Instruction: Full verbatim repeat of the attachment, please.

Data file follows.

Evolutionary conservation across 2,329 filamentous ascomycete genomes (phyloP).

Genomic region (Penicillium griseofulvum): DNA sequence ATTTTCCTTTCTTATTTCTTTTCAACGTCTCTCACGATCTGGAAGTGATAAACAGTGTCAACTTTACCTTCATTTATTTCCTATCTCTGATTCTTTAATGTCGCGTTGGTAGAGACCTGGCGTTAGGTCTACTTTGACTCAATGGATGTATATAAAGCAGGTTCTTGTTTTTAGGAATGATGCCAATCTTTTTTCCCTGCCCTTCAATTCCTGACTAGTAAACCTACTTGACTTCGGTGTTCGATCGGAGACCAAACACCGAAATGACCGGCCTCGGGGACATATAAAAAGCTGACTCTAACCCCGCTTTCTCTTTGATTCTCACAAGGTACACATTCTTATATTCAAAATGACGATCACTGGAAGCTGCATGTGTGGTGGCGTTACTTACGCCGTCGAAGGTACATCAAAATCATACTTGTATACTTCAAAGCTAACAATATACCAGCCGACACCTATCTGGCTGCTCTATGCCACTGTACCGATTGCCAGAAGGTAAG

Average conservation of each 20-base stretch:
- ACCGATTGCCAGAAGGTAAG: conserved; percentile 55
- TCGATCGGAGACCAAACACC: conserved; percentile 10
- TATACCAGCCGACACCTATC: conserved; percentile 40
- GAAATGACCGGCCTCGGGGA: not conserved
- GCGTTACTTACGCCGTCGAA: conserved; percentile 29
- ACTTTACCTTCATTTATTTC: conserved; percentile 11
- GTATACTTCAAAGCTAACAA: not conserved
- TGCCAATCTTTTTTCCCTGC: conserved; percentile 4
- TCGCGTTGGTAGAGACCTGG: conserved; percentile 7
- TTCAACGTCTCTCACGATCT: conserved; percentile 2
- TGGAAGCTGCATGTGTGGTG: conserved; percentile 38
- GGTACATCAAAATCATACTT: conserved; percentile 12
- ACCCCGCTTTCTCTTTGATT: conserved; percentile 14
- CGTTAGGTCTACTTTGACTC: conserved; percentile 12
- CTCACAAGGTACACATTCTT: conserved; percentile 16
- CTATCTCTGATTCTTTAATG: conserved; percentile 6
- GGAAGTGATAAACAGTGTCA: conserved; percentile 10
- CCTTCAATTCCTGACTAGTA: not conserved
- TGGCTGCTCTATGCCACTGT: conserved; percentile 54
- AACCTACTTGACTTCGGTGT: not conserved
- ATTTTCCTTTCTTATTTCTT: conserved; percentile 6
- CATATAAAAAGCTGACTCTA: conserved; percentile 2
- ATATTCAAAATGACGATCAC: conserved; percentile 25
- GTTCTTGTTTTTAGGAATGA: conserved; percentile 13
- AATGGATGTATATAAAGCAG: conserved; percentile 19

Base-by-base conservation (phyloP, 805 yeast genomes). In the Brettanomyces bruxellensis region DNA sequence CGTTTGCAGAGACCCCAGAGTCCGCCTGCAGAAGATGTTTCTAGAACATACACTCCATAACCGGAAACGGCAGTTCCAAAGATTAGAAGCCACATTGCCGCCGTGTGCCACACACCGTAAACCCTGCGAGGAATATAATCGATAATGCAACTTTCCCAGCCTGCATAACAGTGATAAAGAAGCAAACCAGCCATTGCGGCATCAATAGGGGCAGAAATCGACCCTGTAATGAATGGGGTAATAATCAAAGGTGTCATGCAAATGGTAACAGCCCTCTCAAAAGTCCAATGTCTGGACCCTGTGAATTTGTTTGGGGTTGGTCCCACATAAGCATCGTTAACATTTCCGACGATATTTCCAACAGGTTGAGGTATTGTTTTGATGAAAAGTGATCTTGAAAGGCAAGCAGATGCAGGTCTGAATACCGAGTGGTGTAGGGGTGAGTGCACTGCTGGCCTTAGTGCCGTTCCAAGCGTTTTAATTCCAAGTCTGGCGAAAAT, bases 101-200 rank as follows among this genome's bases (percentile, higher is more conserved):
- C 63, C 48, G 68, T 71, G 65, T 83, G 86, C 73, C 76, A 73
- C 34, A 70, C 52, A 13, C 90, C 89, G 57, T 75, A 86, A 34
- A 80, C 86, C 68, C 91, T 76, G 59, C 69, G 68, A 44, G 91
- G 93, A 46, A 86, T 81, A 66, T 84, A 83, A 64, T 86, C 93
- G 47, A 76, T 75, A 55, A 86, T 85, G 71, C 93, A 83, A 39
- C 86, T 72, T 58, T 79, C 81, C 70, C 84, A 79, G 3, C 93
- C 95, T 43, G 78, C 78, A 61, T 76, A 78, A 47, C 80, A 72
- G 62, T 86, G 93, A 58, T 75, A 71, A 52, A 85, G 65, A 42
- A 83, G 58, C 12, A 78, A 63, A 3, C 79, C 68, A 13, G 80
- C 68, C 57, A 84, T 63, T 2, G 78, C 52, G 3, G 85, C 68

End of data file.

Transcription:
Evolutionary conservation across 2,329 filamentous ascomycete genomes (phyloP).

Genomic region (Penicillium griseofulvum): DNA sequence ATTTTCCTTTCTTATTTCTTTTCAACGTCTCTCACGATCTGGAAGTGATAAACAGTGTCAACTTTACCTTCATTTATTTCCTATCTCTGATTCTTTAATGTCGCGTTGGTAGAGACCTGGCGTTAGGTCTACTTTGACTCAATGGATGTATATAAAGCAGGTTCTTGTTTTTAGGAATGATGCCAATCTTTTTTCCCTGCCCTTCAATTCCTGACTAGTAAACCTACTTGACTTCGGTGTTCGATCGGAGACCAAACACCGAAATGACCGGCCTCGGGGACATATAAAAAGCTGACTCTAACCCCGCTTTCTCTTTGATTCTCACAAGGTACACATTCTTATATTCAAAATGACGATCACTGGAAGCTGCATGTGTGGTGGCGTTACTTACGCCGTCGAAGGTACATCAAAATCATACTTGTATACTTCAAAGCTAACAATATACCAGCCGACACCTATCTGGCTGCTCTATGCCACTGTACCGATTGCCAGAAGGTAAG

Average conservation of each 20-base stretch:
- ACCGATTGCCAGAAGGTAAG: conserved; percentile 55
- TCGATCGGAGACCAAACACC: conserved; percentile 10
- TATACCAGCCGACACCTATC: conserved; percentile 40
- GAAATGACCGGCCTCGGGGA: not conserved
- GCGTTACTTACGCCGTCGAA: conserved; percentile 29
- ACTTTACCTTCATTTATTTC: conserved; percentile 11
- GTATACTTCAAAGCTAACAA: not conserved
- TGCCAATCTTTTTTCCCTGC: conserved; percentile 4
- TCGCGTTGGTAGAGACCTGG: conserved; percentile 7
- TTCAACGTCTCTCACGATCT: conserved; percentile 2
- TGGAAGCTGCATGTGTGGTG: conserved; percentile 38
- GGTACATCAAAATCATACTT: conserved; percentile 12
- ACCCCGCTTTCTCTTTGATT: conserved; percentile 14
- CGTTAGGTCTACTTTGACTC: conserved; percentile 12
- CTCACAAGGTACACATTCTT: conserved; percentile 16
- CTATCTCTGATTCTTTAATG: conserved; percentile 6
- GGAAGTGATAAACAGTGTCA: conserved; percentile 10
- CCTTCAATTCCTGACTAGTA: not conserved
- TGGCTGCTCTATGCCACTGT: conserved; percentile 54
- AACCTACTTGACTTCGGTGT: not conserved
- ATTTTCCTTTCTTATTTCTT: conserved; percentile 6
- CATATAAAAAGCTGACTCTA: conserved; percentile 2
- ATATTCAAAATGACGATCAC: conserved; percentile 25
- GTTCTTGTTTTTAGGAATGA: conserved; percentile 13
- AATGGATGTATATAAAGCAG: conserved; percentile 19

Base-by-base conservation (phyloP, 805 yeast genomes). In the Brettanomyces bruxellensis region DNA sequence CGTTTGCAGAGACCCCAGAGTCCGCCTGCAGAAGATGTTTCTAGAACATACACTCCATAACCGGAAACGGCAGTTCCAAAGATTAGAAGCCACATTGCCGCCGTGTGCCACACACCGTAAACCCTGCGAGGAATATAATCGATAATGCAACTTTCCCAGCCTGCATAACAGTGATAAAGAAGCAAACCAGCCATTGCGGCATCAATAGGGGCAGAAATCGACCCTGTAATGAATGGGGTAATAATCAAAGGTGTCATGCAAATGGTAACAGCCCTCTCAAAAGTCCAATGTCTGGACCCTGTGAATTTGTTTGGGGTTGGTCCCACATAAGCATCGTTAACATTTCCGACGATATTTCCAACAGGTTGAGGTATTGTTTTGATGAAAAGTGATCTTGAAAGGCAAGCAGATGCAGGTCTGAATACCGAGTGGTGTAGGGGTGAGTGCACTGCTGGCCTTAGTGCCGTTCCAAGCGTTTTAATTCCAAGTCTGGCGAAAAT, bases 101-200 rank as follows among this genome's bases (percentile, higher is more conserved):
- C 63, C 48, G 68, T 71, G 65, T 83, G 86, C 73, C 76, A 73
- C 34, A 70, C 52, A 13, C 90, C 89, G 57, T 75, A 86, A 34
- A 80, C 86, C 68, C 91, T 76, G 59, C 69, G 68, A 44, G 91
- G 93, A 46, A 86, T 81, A 66, T 84, A 83, A 64, T 86, C 93
- G 47, A 76, T 75, A 55, A 86, T 85, G 71, C 93, A 83, A 39
- C 86, T 72, T 58, T 79, C 81, C 70, C 84, A 79, G 3, C 93
- C 95, T 43, G 78, C 78, A 61, T 76, A 78, A 47, C 80, A 72
- G 62, T 86, G 93, A 58, T 75, A 71, A 52, A 85, G 65, A 42
- A 83, G 58, C 12, A 78, A 63, A 3, C 79, C 68, A 13, G 80
- C 68, C 57, A 84, T 63, T 2, G 78, C 52, G 3, G 85, C 68